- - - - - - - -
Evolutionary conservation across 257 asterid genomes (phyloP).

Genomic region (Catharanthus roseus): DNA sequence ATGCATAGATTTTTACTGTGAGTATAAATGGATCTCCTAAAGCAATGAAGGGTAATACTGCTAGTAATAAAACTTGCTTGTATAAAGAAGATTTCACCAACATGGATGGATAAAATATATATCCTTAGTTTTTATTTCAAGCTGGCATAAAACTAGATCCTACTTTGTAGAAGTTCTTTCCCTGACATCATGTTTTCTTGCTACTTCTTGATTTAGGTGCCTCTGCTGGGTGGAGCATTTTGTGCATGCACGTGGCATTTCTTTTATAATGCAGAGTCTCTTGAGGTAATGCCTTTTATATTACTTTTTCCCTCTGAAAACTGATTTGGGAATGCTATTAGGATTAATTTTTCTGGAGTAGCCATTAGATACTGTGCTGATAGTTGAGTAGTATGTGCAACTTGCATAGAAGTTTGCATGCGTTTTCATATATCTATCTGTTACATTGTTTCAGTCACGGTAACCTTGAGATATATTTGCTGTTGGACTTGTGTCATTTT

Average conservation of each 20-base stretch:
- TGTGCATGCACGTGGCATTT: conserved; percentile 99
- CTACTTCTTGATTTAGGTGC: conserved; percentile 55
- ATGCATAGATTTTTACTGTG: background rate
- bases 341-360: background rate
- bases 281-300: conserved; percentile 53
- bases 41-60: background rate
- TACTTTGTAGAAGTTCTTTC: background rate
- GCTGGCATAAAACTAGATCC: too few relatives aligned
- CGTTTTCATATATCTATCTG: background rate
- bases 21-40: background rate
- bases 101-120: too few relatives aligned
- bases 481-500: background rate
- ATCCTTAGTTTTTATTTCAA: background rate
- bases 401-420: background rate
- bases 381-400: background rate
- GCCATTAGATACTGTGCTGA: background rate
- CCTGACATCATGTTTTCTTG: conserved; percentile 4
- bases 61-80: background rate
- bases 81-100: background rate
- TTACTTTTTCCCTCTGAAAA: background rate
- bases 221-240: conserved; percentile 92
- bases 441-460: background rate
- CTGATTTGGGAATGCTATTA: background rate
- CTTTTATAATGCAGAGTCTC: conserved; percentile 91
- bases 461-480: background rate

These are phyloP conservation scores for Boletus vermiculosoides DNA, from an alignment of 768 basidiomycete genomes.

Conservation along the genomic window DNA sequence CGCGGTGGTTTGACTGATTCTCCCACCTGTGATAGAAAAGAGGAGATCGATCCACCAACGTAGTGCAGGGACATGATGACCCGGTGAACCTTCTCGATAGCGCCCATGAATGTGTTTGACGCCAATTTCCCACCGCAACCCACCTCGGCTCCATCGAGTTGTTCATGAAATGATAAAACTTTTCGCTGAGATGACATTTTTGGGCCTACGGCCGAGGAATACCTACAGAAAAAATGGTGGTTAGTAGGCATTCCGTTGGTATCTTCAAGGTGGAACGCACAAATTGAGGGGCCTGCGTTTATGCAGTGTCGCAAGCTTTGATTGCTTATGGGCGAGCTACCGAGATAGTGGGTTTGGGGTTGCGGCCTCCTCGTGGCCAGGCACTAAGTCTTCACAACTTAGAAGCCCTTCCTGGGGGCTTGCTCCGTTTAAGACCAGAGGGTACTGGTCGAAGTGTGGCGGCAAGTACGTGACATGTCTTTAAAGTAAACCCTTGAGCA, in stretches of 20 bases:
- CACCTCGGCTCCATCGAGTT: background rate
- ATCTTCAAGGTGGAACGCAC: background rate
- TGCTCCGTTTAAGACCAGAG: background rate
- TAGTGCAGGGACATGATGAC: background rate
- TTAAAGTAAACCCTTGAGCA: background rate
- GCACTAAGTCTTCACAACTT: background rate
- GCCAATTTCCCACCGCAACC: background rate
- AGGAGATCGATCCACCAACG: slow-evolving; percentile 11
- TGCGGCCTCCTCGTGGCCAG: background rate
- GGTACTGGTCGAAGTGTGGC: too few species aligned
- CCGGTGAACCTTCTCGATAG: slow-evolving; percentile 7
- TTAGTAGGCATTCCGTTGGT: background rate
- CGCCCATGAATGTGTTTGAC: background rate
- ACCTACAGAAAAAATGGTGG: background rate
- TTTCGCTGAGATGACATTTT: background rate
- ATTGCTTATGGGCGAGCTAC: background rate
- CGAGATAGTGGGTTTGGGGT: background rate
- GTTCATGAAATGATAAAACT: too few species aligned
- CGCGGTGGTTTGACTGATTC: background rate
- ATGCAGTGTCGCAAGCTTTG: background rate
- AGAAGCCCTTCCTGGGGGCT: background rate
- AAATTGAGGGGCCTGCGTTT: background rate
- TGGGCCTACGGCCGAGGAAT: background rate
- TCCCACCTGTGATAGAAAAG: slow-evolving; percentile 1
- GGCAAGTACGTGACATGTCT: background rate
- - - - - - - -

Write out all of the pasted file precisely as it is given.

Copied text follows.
Evolutionary conservation across 257 asterid genomes (phyloP).

Genomic region (Catharanthus roseus): DNA sequence ATGCATAGATTTTTACTGTGAGTATAAATGGATCTCCTAAAGCAATGAAGGGTAATACTGCTAGTAATAAAACTTGCTTGTATAAAGAAGATTTCACCAACATGGATGGATAAAATATATATCCTTAGTTTTTATTTCAAGCTGGCATAAAACTAGATCCTACTTTGTAGAAGTTCTTTCCCTGACATCATGTTTTCTTGCTACTTCTTGATTTAGGTGCCTCTGCTGGGTGGAGCATTTTGTGCATGCACGTGGCATTTCTTTTATAATGCAGAGTCTCTTGAGGTAATGCCTTTTATATTACTTTTTCCCTCTGAAAACTGATTTGGGAATGCTATTAGGATTAATTTTTCTGGAGTAGCCATTAGATACTGTGCTGATAGTTGAGTAGTATGTGCAACTTGCATAGAAGTTTGCATGCGTTTTCATATATCTATCTGTTACATTGTTTCAGTCACGGTAACCTTGAGATATATTTGCTGTTGGACTTGTGTCATTTT

Average conservation of each 20-base stretch:
- TGTGCATGCACGTGGCATTT: conserved; percentile 99
- CTACTTCTTGATTTAGGTGC: conserved; percentile 55
- ATGCATAGATTTTTACTGTG: background rate
- bases 341-360: background rate
- bases 281-300: conserved; percentile 53
- bases 41-60: background rate
- TACTTTGTAGAAGTTCTTTC: background rate
- GCTGGCATAAAACTAGATCC: too few relatives aligned
- CGTTTTCATATATCTATCTG: background rate
- bases 21-40: background rate
- bases 101-120: too few relatives aligned
- bases 481-500: background rate
- ATCCTTAGTTTTTATTTCAA: background rate
- bases 401-420: background rate
- bases 381-400: background rate
- GCCATTAGATACTGTGCTGA: background rate
- CCTGACATCATGTTTTCTTG: conserved; percentile 4
- bases 61-80: background rate
- bases 81-100: background rate
- TTACTTTTTCCCTCTGAAAA: background rate
- bases 221-240: conserved; percentile 92
- bases 441-460: background rate
- CTGATTTGGGAATGCTATTA: background rate
- CTTTTATAATGCAGAGTCTC: conserved; percentile 91
- bases 461-480: background rate

These are phyloP conservation scores for Boletus vermiculosoides DNA, from an alignment of 768 basidiomycete genomes.

Conservation along the genomic window DNA sequence CGCGGTGGTTTGACTGATTCTCCCACCTGTGATAGAAAAGAGGAGATCGATCCACCAACGTAGTGCAGGGACATGATGACCCGGTGAACCTTCTCGATAGCGCCCATGAATGTGTTTGACGCCAATTTCCCACCGCAACCCACCTCGGCTCCATCGAGTTGTTCATGAAATGATAAAACTTTTCGCTGAGATGACATTTTTGGGCCTACGGCCGAGGAATACCTACAGAAAAAATGGTGGTTAGTAGGCATTCCGTTGGTATCTTCAAGGTGGAACGCACAAATTGAGGGGCCTGCGTTTATGCAGTGTCGCAAGCTTTGATTGCTTATGGGCGAGCTACCGAGATAGTGGGTTTGGGGTTGCGGCCTCCTCGTGGCCAGGCACTAAGTCTTCACAACTTAGAAGCCCTTCCTGGGGGCTTGCTCCGTTTAAGACCAGAGGGTACTGGTCGAAGTGTGGCGGCAAGTACGTGACATGTCTTTAAAGTAAACCCTTGAGCA, in stretches of 20 bases:
- CACCTCGGCTCCATCGAGTT: background rate
- ATCTTCAAGGTGGAACGCAC: background rate
- TGCTCCGTTTAAGACCAGAG: background rate
- TAGTGCAGGGACATGATGAC: background rate
- TTAAAGTAAACCCTTGAGCA: background rate
- GCACTAAGTCTTCACAACTT: background rate
- GCCAATTTCCCACCGCAACC: background rate
- AGGAGATCGATCCACCAACG: slow-evolving; percentile 11
- TGCGGCCTCCTCGTGGCCAG: background rate
- GGTACTGGTCGAAGTGTGGC: too few species aligned
- CCGGTGAACCTTCTCGATAG: slow-evolving; percentile 7
- TTAGTAGGCATTCCGTTGGT: background rate
- CGCCCATGAATGTGTTTGAC: background rate
- ACCTACAGAAAAAATGGTGG: background rate
- TTTCGCTGAGATGACATTTT: background rate
- ATTGCTTATGGGCGAGCTAC: background rate
- CGAGATAGTGGGTTTGGGGT: background rate
- GTTCATGAAATGATAAAACT: too few species aligned
- CGCGGTGGTTTGACTGATTC: background rate
- ATGCAGTGTCGCAAGCTTTG: background rate
- AGAAGCCCTTCCTGGGGGCT: background rate
- AAATTGAGGGGCCTGCGTTT: background rate
- TGGGCCTACGGCCGAGGAAT: background rate
- TCCCACCTGTGATAGAAAAG: slow-evolving; percentile 1
- GGCAAGTACGTGACATGTCT: background rate